What is workplace discrimination?
Workplace discrimination is when an employee, worker or agency worker is treated unfairly because of any of the protected characteristics.. The Equality Act 2010 sets out nine protected characteristics that an employer cannot discriminate against. These characteristics are:
- Gender reassignment
- Marriage and civil partnership
- Pregnancy and maternity
- Sexual orientation
- Religion and belief
Types of workplace discrimination
There are several types of workplace discrimination and it’s important to understand them as they can look quite different.
Direct Discrimination is when you’re being treated unfairly because of a protected characteristic. For example, if a woman is not offered a promotion and the job goes to a less qualified man.
Indirect Discrimination is when your employer has a policy, for example, that affects all employees but puts a particular protected group to a disadvantage and you specifically at a disadvantage. For example, a requirement to work long and irregular hours may indirectly discriminate against women with young children or disabled employees who need to have a regular work pattern in order to manage their condition.
Harassment is unwanted conduct related to a relevant protected characteristic that has the purpose or effect of violating your dignity or creating an intimidating, hostile, degrading, or humiliating environment. Examples of harassment are:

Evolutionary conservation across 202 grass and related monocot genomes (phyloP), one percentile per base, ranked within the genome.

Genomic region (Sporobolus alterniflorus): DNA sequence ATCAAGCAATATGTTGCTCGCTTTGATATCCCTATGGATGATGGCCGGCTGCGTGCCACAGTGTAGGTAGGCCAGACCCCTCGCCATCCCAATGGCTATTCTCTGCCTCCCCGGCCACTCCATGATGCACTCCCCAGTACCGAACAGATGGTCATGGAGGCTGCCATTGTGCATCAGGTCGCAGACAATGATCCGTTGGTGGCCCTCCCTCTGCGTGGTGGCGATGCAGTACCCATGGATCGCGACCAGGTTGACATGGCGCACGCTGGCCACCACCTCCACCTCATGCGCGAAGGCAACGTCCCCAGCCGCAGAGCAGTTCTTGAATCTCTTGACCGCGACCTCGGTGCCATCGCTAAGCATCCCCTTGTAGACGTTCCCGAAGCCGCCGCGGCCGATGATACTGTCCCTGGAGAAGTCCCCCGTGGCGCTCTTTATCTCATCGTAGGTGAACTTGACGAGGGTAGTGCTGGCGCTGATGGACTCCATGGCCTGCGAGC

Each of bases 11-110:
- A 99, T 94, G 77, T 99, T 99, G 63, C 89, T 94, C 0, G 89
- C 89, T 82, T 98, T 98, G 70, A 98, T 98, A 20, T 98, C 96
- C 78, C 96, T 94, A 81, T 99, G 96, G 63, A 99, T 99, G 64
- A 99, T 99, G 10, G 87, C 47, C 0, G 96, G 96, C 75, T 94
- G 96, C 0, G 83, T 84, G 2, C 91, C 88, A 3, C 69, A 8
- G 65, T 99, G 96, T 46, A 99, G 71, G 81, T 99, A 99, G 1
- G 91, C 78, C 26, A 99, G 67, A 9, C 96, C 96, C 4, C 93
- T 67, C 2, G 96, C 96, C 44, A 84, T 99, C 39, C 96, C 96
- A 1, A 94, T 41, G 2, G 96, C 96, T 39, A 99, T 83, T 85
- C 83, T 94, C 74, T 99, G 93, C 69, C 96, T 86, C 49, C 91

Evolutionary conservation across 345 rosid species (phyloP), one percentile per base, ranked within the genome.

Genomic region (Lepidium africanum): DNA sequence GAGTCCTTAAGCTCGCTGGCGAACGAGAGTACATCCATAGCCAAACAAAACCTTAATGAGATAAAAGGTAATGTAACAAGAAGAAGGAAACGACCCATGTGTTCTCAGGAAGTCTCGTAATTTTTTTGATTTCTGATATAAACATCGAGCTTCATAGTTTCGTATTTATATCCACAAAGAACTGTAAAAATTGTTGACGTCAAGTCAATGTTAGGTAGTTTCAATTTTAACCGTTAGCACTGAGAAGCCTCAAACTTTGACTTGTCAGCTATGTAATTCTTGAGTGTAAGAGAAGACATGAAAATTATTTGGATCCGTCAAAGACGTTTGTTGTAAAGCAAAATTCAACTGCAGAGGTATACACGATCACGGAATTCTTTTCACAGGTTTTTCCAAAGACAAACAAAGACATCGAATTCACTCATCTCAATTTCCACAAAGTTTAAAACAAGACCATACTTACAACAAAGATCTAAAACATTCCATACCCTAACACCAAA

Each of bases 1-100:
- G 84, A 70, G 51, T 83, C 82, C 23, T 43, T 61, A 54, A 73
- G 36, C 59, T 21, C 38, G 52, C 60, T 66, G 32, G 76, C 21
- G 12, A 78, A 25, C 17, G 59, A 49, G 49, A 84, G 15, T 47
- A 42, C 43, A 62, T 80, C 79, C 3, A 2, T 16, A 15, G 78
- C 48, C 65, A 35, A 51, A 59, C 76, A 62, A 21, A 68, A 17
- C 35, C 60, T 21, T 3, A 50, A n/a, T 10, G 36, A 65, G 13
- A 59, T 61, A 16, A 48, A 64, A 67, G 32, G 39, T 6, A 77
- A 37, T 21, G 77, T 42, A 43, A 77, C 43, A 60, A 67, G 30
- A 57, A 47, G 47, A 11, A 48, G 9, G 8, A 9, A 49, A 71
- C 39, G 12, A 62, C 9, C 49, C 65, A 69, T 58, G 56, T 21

- Threats or abusive comments;
- jokes, teasing, or silence;
- physical gestures;
- exclusion, including from social events;
- threats about job security;
- unwelcome sexual advances and comments.
Victimisation is when you’re treated unfairly at work because you complained about discrimination or have helped someone who has been the victim of discrimination. Although often thought of as the same as harassment and bullying, victimisation is its own separate form of prohibited conduct under the Equality Act.
How can we help you?
What should I do if I'm bring discrimination against at work?
It can be extremely distressing to be discriminated against at your place of work, so it’s important you do your best to manage your emotions and take the appropriate steps.
There are a few things you can do before seeking legal advice, including raising a grievance about the discrimination with your line manager or team leader, for example. However, you might want to get legal advice as soon as possible. If this is the case, you can contact our employment law team for a free initial discussion. We’ll discuss your circumstances and give you an idea of whether the claim is worth pursuing.
What is the ACAS code of practice?
The ACAS code of practice emphasises that employers and employees should always seek to resolve their workplace issues internally before resorting to legal action and it sets out the principles for handling disciplinary and grievance situations fairly.
Unfair dismissal laws require your employer to act reasonably and that a fair disciplinary procedure should include an internal hearing at which you can be accompanied by a work colleague or trade union representative. Ultimately a tribunal will decide what was reasonable in the circumstances.
How long do I have to bring a claim?